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Discussion Starter #1
So, I'm building a small workbench (maybe ~60" long x ~24" wide)

The design I've come up with though will look great and function well, but in the end it's going to be heavy. Judging by just the weight of the lumber I'll be using - I'm estimating ~400 lbs.

Ordinarily this wouldn't be a problem, but I'd like to be able to take it apart in a year when I move and ship it across the country.

I was wondering if there are any tips or tricks to making furniture capable of being taken apart and put back together again without sacrificing aesthetics? I'm particularly stuck on one aspect of the design where the sides and top interlock box-joint style. In order for it to work properly, I need to glue the joints. If I glue the joints though, I can't really take it apart later.
 

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So, I'm building a small workbench (maybe ~60" long x ~24" wide)

The design I've come up with though will look great and function well, but in the end it's going to be heavy. Judging by just the weight of the lumber I'll be using - I'm estimating ~400 lbs.

Ordinarily this wouldn't be a problem, but I'd like to be able to take it apart in a year when I move and ship it across the country.

I was wondering if there are any tips or tricks to making furniture capable of being taken apart and put back together again without sacrificing aesthetics? I'm particularly stuck on one aspect of the design where the sides and top interlock box-joint style. In order for it to work properly, I need to glue the joints. If I glue the joints though, I can't really take it apart later.
Which is the overriding requirement? Gluing the joints or the ability to take it apart? That is your call.

If it was me and I knew I was going to move in a year I would design a much lighter workbench.

George
 

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Without a design it would be impossible to get into specifics. I would make the components in as big of sections as you can live with and install tee nuts in it to where the bench could be bolted together.
 

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Put it on some large locking casters. Then make sure you have a flat path to get it out to the big truck you'll rent to move it in. Hire some burly movers to lift it when the time comes.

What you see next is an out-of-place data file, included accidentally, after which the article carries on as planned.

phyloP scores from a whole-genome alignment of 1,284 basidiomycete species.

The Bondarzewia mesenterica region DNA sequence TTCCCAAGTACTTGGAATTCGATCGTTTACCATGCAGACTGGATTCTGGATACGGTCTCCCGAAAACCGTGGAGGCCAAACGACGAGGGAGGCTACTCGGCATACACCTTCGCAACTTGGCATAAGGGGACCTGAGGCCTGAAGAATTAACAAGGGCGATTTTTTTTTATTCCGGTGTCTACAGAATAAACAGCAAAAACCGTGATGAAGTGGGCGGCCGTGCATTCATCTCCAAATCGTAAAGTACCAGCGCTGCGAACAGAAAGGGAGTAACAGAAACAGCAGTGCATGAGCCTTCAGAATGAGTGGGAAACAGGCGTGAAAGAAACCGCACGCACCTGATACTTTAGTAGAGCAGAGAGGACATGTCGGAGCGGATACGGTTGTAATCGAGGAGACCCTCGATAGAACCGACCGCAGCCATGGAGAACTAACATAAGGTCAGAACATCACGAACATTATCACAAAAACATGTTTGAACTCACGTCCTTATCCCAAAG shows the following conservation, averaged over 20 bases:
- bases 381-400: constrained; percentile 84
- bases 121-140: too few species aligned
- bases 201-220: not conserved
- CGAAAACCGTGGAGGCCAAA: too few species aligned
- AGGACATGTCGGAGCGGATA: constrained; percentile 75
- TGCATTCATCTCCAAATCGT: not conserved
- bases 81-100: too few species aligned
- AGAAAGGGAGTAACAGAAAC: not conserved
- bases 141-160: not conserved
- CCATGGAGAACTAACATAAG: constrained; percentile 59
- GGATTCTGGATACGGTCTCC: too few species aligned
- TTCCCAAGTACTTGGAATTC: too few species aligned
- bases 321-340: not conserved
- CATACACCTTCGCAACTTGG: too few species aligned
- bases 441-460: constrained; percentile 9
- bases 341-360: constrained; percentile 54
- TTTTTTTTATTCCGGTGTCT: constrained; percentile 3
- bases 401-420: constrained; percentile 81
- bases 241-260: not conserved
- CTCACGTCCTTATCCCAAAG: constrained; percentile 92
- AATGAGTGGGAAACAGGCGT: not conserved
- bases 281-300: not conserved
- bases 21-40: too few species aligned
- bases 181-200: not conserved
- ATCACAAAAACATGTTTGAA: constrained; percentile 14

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Tee Nuts

Without a design it would be impossible to get into specifics. I would make the components in as big of sections as you can live with and install tee nuts in it to where the bench could be bolted together.
I was in exactly the original poster's situation many years ago. I went down the Tee Nuts path and it worked very badly for me. Maybe due to my own incompetence, I don't know. But the tee nuts really didn't seem to hold in place very well - given the stresses a work bench is subject to.
 

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You could always use nuts and bolts with washers. You could crank 'em as tight as you need and still be able to take it apart when needed.
 

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Discussion Starter #8
You could always use nuts and bolts with washers. You could crank 'em as tight as you need and still be able to take it apart when needed.
The only way that would work with the current design is if I embed the nuts. How do the big furniture companies do that, drilling/cutting hex holes?
 

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Discussion Starter #10
I'll think some more about this. I came up with a design medication that might solve this. It involves a considerable amount of additional work, but if I have to, I'll go with it.
 

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I'd look at bed bolts and embedded square nuts or use barrel nuts. T-nuts are great for lots of things, but the threads can strip and where there is risk of a lot of tension, I wouldn't use them.
 

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Discussion Starter #13 (Edited)